Senior Research Economist; Director, Center on the Economics of Reproductive Health

Areas of Expertise: Center on the Economics of Reproductive Health, International Women's Status and Rights, Reproductive Health & Rights

Kelly Jones is a Senior Research Economist at IWPR and an Assistant Professor in the Department of Economics at American University. She is the co-Director of the Center on the Economics of Reproductive Health, which is housed at IWPR.

Dr. Jones is an applied microeconomist whose research focuses on evaluating the impacts of various policies and interventions on gender equality and welfare. She teaches graduate courses on Impact Evaluation and has conducted numerous randomized-controlled trials in her research. Her recent work includes experimental analyses of women’s risk coping strategies in the face of financial shocks, and the implications for women’s sexual and reproductive health in Sub-Saharan Africa. She has also analyzed the impact of US foreign policy on women’s fertility outcomes internationally. Her new line of research focuses on the economic impacts of access to family planning in the U.S. Jones’s work has been highlighted in the New York Times, Le Monde, The New Yorker, The Atlantic, Newsweek, The Nation, CNBC, and Slate, among other outlets. Details of her research and a full listing of peer-reviewed publications can be found on her personal website.

Prior to joining IWPR, Dr. Jones was a Research Fellow at the International Food Policy Research Institute and an Adjunct Professor at Georgetown University. She earned her doctorate from the University of California, Berkeley, and prior to that earned a M.A. in International Relations from the School of Advanced International Studies at The John’s Hopkins University.


The Economic Effects of Contraceptive Access: A Review of the Evidence (Fact Sheet)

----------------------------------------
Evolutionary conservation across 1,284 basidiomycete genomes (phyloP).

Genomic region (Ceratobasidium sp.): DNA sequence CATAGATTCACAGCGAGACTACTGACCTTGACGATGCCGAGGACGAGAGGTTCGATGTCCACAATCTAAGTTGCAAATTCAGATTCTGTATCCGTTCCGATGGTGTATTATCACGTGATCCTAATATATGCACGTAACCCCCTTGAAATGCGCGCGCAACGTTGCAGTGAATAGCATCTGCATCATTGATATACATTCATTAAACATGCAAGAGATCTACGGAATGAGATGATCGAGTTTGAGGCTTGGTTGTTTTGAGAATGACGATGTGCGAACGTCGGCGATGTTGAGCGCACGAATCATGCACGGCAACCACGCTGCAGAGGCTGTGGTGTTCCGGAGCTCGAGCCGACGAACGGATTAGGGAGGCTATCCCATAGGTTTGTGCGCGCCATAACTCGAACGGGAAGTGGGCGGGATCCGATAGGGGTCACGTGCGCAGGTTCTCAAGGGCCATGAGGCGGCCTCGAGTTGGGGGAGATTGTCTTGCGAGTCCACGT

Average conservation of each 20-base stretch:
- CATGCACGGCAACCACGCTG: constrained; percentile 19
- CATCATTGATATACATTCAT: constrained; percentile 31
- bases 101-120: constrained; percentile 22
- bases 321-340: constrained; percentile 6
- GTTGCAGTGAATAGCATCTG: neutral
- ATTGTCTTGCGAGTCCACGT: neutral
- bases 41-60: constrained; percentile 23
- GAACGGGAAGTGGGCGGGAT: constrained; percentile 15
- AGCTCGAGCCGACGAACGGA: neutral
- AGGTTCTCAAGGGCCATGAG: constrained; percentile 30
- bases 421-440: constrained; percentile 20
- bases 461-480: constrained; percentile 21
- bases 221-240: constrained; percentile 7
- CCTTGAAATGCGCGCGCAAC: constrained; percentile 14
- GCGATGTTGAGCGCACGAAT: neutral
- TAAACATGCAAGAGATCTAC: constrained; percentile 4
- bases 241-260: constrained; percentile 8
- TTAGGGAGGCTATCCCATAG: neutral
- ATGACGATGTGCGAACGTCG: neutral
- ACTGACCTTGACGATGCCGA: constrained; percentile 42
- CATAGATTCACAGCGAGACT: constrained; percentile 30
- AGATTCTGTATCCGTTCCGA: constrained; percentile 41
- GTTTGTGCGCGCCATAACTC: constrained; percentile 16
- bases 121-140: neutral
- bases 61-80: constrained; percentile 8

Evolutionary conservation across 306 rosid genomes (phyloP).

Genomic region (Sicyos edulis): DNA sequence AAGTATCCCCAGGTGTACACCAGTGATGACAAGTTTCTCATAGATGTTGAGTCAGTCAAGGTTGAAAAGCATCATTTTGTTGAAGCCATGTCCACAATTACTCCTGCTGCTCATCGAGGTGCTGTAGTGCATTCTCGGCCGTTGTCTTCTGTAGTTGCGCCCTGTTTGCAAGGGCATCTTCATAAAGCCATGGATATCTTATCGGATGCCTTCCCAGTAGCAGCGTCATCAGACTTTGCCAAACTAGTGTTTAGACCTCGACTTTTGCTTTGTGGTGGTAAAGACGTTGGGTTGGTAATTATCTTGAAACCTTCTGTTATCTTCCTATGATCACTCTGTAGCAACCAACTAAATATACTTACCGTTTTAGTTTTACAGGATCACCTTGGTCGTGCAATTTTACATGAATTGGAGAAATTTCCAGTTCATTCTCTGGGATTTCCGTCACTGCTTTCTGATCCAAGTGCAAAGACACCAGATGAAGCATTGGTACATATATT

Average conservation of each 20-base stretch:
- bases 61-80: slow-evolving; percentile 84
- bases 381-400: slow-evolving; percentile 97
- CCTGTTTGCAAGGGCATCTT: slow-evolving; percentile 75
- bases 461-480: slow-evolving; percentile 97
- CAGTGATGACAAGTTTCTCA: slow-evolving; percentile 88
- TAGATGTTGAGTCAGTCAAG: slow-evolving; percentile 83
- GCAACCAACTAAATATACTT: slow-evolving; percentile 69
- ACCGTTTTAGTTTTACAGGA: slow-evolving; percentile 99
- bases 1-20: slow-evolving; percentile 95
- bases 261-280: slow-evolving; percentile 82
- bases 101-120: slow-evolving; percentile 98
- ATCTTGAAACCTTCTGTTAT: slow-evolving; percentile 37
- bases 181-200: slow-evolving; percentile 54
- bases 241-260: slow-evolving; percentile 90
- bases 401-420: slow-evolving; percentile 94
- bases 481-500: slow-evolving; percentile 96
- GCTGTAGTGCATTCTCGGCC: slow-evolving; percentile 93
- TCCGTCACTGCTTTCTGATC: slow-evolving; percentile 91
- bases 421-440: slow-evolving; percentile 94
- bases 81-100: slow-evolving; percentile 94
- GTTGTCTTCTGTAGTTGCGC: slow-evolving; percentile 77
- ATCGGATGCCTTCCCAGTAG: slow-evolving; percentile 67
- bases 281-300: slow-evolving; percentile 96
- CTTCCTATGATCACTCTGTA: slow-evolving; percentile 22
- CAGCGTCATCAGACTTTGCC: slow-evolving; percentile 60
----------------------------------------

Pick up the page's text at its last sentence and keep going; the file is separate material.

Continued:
A recent IWPR report examines the relationship between contraceptive access in the United States and a number of economic outcomes, based on a body of research that identifies causal impacts—rather than associations—of contraceptive access.[1] Unlike associations, causal relationships isolate the impact of contraceptive access itself, and eliminate factors that might be associated with both economic…

The Economic Effects of Contraceptive Access: A Review of the Evidence

Highlights Research reviewed in this report explored the ways that access to contraception affected women’s economic outcomes in the following ways:   Educational Attainment   ■  Young women’s access to the pill improved higher education rates. Women gained access to the pill both through laws that legalized access to contraception for younger, unmarried women, and…

The Economic Effects of Abortion Access: A Review of the Evidence (Fact Sheet)

Deciding whether and when to have a child is central to a woman’s economic well-being. It has implications for continuing education and joining the workforce, which can affect other long-term economic outcomes.[1] Often missing from the discussion of women’s economic security, though, is the role of access to abortion. Abortion is a common and vital…

The Economic Effects of Abortion Access: A Review of the Evidence

Highlights A large body of research has examined the effects of abortion access on fertility and health outcomes. A number of studies have also established associations between abortion access and economic outcomes. This paper summarizes a smaller body of literature that identifies the causal impacts of abortion access on economic outcomes, indicating how women’s economic…